THE DAY TEXAS Gov. Rick Perry (R) ceremonially signed a state constitutional amendment defining marriage as an exclusively heterosexual matter, he may not have been intending to spit in the faces of countless men and women fighting for their country in Iraq. But that is what he did. Mr. Perry was asked by a reporter what he had to say "to gays and lesbians who are serving in the military right now in Iraq who are going to come back to Texas and may not be entitled to the same rights as the rest of us?" Mr. Perry responded that "Texans have made a decision about marriage, and if there is some other state that has a more lenient view than Texas, then maybe that's a better place for them to live."
In some sense, the governor was merely stating a fact: Texas law forbids same-sex marriage, so a returning veteran who wants state recognition for a lifelong relationship does have to go elsewhere. But the governor was doing more than describing a law that treats one class of people differently from all others; he was wallowing in it.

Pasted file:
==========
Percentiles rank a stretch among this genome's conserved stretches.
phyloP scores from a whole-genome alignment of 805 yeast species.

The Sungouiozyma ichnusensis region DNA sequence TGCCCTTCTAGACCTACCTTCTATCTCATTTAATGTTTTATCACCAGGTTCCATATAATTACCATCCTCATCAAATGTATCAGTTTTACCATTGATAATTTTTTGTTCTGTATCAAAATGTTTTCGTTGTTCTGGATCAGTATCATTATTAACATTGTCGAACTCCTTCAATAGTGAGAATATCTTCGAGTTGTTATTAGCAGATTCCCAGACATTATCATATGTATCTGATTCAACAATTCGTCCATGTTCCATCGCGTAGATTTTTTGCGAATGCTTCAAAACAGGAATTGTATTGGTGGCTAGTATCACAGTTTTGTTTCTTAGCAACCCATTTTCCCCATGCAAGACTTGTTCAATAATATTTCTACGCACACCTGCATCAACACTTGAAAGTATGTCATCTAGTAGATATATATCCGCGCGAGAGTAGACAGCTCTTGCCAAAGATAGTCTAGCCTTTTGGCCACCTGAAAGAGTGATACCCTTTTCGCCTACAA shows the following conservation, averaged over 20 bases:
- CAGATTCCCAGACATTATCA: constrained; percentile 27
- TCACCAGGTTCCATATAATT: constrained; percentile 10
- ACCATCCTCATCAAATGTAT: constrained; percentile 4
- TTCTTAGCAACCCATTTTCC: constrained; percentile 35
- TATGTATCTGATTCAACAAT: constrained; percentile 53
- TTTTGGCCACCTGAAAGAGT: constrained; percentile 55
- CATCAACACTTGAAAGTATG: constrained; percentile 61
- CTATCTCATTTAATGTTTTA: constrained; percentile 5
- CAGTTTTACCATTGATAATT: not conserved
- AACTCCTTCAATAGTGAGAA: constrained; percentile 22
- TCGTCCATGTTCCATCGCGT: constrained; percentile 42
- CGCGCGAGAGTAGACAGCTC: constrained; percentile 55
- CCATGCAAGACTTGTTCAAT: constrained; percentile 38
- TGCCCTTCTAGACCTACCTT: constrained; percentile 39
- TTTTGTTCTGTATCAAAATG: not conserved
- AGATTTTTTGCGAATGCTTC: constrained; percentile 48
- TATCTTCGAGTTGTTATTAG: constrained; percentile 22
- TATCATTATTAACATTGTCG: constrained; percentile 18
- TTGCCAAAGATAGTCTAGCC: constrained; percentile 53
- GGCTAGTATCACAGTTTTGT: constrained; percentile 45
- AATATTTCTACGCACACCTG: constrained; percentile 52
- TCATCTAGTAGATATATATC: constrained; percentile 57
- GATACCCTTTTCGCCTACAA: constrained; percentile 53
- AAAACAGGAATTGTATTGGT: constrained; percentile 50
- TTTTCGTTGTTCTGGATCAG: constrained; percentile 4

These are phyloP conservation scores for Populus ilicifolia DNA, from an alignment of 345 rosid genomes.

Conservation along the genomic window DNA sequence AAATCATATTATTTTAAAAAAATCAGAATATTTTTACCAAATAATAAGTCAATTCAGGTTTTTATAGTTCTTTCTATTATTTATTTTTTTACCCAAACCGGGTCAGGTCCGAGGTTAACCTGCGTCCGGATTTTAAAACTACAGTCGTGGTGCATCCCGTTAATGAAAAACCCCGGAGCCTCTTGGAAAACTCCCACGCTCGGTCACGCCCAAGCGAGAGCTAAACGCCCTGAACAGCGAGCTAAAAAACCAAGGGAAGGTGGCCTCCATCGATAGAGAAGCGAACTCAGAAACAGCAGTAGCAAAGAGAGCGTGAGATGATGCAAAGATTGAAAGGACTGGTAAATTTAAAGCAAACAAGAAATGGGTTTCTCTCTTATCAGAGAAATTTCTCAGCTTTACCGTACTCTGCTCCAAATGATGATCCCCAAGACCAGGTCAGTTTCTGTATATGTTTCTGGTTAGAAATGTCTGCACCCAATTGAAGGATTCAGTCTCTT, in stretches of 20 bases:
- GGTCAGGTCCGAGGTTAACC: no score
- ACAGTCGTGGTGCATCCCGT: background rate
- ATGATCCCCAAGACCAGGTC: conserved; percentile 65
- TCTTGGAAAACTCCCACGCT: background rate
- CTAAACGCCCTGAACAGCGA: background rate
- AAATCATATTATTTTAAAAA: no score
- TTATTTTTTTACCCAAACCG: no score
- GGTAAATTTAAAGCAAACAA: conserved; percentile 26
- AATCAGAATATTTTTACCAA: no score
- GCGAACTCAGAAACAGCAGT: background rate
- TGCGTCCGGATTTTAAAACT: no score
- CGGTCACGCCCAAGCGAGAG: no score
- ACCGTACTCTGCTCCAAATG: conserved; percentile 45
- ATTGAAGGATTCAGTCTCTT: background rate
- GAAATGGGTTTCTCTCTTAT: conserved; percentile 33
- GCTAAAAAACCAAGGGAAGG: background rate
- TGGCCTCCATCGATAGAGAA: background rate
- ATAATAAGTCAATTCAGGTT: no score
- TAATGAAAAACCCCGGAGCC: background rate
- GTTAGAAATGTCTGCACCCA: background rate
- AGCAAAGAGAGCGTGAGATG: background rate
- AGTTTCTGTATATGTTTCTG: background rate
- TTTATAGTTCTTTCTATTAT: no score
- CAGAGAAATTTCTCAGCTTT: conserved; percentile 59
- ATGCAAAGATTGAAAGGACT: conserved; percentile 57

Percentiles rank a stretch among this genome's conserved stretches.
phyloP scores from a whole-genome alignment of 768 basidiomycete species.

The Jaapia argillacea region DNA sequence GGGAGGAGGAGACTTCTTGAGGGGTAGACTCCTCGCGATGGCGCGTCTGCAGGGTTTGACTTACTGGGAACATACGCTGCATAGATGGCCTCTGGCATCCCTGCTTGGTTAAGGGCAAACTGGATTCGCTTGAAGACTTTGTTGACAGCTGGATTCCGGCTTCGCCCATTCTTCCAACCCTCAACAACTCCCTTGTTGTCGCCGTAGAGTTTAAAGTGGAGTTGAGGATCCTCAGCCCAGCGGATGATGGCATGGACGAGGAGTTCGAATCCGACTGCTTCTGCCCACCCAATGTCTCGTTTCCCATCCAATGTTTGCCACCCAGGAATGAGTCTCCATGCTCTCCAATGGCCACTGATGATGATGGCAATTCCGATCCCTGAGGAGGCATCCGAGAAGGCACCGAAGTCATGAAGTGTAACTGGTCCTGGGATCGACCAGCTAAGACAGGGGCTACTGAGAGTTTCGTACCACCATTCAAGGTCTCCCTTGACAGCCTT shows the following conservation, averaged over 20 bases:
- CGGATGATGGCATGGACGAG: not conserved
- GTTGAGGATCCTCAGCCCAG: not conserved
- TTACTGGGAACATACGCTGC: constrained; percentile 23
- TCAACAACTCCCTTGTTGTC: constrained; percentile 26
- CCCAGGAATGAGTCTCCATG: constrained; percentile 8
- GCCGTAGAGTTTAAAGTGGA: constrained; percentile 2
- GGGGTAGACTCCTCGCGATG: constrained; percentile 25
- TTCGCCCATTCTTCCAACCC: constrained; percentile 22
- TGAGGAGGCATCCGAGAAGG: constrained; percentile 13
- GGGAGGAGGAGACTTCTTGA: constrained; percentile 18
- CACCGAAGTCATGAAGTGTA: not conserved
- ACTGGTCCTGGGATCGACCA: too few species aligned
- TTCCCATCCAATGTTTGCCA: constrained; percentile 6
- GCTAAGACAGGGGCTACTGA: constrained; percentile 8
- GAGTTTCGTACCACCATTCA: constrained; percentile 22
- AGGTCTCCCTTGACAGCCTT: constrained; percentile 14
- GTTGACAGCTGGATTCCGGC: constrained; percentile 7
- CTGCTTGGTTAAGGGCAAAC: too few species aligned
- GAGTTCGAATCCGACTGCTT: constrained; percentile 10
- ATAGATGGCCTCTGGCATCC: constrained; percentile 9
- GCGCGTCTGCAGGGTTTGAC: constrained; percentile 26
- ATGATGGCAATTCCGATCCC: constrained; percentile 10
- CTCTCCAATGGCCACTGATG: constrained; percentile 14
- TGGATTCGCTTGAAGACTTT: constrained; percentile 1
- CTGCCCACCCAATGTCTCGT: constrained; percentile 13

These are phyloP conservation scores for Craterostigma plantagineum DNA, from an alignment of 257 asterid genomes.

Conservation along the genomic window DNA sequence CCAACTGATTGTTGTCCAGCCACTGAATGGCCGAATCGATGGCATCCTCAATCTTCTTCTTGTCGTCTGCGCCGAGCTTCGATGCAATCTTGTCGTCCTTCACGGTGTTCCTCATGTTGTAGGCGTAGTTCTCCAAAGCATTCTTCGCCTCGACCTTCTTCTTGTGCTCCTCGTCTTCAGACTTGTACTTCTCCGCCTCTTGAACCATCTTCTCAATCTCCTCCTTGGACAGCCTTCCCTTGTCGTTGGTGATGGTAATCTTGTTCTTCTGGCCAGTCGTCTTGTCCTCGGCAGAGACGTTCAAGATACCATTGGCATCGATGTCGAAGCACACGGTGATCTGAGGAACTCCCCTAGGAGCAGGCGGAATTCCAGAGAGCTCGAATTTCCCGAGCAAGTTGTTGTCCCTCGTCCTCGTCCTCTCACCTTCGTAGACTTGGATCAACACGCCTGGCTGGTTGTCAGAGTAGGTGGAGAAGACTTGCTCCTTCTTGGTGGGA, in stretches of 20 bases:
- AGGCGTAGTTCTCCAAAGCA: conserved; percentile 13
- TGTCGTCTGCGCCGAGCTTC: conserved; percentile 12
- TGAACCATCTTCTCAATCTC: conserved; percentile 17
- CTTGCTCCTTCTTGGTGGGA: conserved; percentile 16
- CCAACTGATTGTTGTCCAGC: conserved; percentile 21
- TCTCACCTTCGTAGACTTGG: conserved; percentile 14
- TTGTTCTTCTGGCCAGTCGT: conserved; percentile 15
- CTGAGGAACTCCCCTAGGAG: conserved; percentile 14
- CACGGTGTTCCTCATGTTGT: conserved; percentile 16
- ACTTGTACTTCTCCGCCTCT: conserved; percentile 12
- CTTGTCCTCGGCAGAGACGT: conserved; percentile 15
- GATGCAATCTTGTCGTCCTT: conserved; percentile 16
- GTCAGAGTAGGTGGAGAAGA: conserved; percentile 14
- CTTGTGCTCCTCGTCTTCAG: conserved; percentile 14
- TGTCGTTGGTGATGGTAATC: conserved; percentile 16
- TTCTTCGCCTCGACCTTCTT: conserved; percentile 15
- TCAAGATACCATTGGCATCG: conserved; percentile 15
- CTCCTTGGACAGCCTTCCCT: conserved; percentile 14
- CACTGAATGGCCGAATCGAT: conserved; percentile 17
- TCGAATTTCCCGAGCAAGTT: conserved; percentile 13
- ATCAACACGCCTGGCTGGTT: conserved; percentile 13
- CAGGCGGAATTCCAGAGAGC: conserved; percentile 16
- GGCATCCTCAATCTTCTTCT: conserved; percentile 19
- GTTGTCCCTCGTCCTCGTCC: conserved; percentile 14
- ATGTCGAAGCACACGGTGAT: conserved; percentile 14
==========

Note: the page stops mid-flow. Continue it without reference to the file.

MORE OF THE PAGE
Foes of same-sex marriage often emphasize that they have nothing against gays and lesbians but are merely trying to protect the sanctity of a traditional institution. Some are certainly sincere in this protestation. But in much of the "defense of marriage" world, the rhetoric of tolerance is paper-thin. Mr. Perry, a veteran himself, did not take the trouble to honor the service of gay people now in harm's way or mention that they were welcome in Texas. He didn't mention the need to respect different life choices or note that same-sex couples might have deeply committed relationships. His message was simple: If you don't like it, leave. It's a message unworthy of the governor of any state.